Tuesday, January 25, 2011

Isrealities: Perspectives from Israel #2

A new blog series by Project Interfaith's International Blogger, Emily Muskin

Desert stretches before me, seemingly endless. Miles upon miles of sandy, barren landscape blurs the border between Israel and Jordan. Physical, legal, emotional, topographical; all of these words are associated with boundaries in our modern world. How many of our issues are brought on by real or imagined boundaries?

Being in the heart of the Middle East, in a country that in its short 63 years has had an extremely colorful history of border disputes, I can’t help but consider the impact of boundaries on our modern lifestyle. There is way more to a boundary than that which is legal, physical, or topographical. I am fascinated by the emotional and mental boundaries people put up between themselves and others.

How does one foster an environment in which people approach one another without boundaries? I don’t really know the answer to this question. However, I have spent the last month with a group of fifteen people who began as relative strangers. I will be sharing some of the observations I have had throughout this time, but first, a little background information.

I am currently enrolled in an ecological program on Kibbutz Lotan in the Arava Desert in the southern part of Israel. This program is seven weeks in length, and there are 15 participants involved. Five participants are American, five are Israeli, one is from Italy, one is from France, one is from England, and the last is from Poland. We range in age from 21 to 31, and nine of us are females, while the other six are males. Nine of us are Jewish, ranging from Conservative to extremely secular, while the other six are a mixture of Christian, Catholic, and spiritual.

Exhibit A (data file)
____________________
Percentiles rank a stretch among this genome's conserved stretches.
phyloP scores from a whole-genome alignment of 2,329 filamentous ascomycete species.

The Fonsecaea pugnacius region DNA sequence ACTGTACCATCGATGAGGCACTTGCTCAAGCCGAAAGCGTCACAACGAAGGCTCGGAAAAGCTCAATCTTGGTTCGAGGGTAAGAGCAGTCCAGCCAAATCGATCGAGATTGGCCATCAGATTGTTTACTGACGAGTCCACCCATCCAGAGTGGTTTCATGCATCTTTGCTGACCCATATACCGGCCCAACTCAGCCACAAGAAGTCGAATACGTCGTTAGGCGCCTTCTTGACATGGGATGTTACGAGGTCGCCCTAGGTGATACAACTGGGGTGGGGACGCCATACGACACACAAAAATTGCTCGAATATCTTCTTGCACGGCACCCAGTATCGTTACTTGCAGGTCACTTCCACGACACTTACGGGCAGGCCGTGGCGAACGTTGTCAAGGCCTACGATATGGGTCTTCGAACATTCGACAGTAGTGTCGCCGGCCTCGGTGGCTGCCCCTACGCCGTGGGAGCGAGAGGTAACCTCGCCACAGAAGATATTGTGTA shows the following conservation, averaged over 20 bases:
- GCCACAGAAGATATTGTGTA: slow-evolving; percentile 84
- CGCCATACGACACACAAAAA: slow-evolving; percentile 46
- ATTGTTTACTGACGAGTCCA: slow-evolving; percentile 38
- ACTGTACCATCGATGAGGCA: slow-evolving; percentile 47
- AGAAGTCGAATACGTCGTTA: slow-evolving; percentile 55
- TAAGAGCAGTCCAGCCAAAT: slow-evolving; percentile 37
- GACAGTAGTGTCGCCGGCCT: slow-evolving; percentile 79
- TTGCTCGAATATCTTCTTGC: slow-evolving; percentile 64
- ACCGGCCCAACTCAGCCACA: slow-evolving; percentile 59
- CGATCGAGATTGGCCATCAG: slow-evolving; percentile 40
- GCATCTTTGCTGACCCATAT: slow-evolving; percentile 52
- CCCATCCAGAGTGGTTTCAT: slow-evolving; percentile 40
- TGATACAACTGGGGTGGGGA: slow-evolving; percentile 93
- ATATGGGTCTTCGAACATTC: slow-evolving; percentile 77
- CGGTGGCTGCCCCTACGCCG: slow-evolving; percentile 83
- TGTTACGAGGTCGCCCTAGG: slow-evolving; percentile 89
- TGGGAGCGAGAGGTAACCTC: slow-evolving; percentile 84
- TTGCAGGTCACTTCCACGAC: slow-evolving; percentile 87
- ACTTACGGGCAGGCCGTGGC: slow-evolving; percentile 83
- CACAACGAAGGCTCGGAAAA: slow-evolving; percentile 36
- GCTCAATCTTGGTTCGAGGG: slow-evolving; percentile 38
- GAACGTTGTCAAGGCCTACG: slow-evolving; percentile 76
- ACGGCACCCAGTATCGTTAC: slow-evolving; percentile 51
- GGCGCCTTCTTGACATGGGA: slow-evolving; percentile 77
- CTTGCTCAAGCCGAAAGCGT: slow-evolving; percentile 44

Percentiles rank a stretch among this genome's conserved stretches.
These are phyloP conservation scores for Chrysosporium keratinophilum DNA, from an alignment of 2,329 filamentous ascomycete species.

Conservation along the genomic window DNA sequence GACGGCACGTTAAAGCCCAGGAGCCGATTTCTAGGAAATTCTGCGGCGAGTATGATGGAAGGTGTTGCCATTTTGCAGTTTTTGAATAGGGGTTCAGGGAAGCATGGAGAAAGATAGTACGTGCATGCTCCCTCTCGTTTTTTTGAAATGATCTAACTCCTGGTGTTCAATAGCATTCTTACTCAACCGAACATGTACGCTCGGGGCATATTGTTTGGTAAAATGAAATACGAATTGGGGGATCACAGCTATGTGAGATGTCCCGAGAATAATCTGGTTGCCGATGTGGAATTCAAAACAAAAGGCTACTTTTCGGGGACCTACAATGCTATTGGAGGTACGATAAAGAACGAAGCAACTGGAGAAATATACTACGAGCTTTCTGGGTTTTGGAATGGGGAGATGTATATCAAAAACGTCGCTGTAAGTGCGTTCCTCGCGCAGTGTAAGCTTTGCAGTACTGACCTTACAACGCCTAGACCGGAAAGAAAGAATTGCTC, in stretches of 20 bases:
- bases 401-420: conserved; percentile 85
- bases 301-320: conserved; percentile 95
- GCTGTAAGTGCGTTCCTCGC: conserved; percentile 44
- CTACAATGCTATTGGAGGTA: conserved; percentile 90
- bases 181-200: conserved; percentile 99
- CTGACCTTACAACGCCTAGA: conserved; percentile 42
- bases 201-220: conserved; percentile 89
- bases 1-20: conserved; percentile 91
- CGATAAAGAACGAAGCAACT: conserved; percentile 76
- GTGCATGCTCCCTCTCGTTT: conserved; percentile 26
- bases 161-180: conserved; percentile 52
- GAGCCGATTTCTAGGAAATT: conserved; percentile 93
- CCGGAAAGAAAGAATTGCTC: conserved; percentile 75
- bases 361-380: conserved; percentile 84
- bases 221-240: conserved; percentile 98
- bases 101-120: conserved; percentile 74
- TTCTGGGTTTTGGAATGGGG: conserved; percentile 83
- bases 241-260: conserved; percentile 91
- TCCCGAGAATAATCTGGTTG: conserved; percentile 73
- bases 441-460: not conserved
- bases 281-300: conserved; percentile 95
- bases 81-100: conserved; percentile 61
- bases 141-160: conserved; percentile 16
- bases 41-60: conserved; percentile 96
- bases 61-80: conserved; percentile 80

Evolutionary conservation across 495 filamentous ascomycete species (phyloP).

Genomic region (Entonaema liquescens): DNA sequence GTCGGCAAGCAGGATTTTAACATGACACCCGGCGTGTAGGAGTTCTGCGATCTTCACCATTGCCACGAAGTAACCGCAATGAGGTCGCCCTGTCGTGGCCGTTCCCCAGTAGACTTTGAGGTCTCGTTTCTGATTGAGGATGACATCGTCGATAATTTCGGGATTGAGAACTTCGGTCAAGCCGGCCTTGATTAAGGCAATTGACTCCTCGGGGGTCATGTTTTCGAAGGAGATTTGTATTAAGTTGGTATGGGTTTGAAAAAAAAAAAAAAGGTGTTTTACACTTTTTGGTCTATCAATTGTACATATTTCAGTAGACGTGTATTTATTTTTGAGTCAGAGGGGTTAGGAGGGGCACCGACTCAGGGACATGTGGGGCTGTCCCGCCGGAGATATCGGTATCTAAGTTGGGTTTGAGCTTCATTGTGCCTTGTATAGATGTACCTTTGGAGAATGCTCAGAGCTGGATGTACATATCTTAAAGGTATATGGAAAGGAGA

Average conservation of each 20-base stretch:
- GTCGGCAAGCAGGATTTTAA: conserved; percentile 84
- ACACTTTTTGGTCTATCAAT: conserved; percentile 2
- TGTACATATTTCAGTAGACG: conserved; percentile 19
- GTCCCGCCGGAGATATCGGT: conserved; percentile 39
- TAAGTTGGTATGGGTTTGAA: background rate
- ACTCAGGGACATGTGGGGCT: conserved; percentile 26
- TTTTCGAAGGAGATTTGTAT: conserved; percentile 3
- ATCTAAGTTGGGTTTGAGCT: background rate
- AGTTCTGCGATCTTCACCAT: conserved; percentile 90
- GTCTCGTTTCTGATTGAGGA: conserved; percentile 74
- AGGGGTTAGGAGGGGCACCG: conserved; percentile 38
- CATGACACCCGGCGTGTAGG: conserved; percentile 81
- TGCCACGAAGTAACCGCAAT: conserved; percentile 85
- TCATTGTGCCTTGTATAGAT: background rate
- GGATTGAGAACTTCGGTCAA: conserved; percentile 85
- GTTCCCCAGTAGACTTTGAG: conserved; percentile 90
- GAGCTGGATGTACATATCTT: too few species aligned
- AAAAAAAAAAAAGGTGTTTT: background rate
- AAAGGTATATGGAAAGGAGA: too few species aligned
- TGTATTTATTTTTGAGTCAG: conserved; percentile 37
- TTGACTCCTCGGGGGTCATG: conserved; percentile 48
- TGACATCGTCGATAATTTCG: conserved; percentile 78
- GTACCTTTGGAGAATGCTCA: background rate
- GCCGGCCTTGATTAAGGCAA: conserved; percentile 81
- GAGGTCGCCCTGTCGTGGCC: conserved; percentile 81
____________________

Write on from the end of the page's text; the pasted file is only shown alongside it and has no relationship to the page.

We are an eclectic mix to say the least. We are all extremely different, yet we are living together in small circular domes, sharing showers, toilets and a small kitchen. We take classes together for at least nine hours each day and share daily meals.

This program has been somewhat of an interfaith experiment in action, and shockingly, it is working! The open interaction within this small and diverse community has been inspiring. Though I came here for an ecological program, I’ve been learning just as much from my fellow participants as I have from the course itself.

Right in the heart of Israel, where the harsh boundaries of a life in which bordering nations are in conflict are ever-present, it has been possible to build a healthy community. This environment is enclosed and intense, yet I strongly believe in the ability of people to break down barriers within many different societies. It is fascinating to explore the different types of boundaries in the modern world while finding new and exciting innovations to break them down.

Emily Muskin was the fall 2010 Development and Communications intern for Project Interfaith. She has graciously agreed to continue with Project Interfaith as our international blogger while she experiences Israel. She graduated from the University of Kansas in 2008 with a degree in Latin American Studies. In May 2010, she concluded her year of service with Americorps Vista Program and Goodwill Industries in Kansas City. This was where her interest in the non-profit world began. In her free time, Emily enjoys cookng, reading, traveling to foreign lands, and watching cheesy reality cooking shows.

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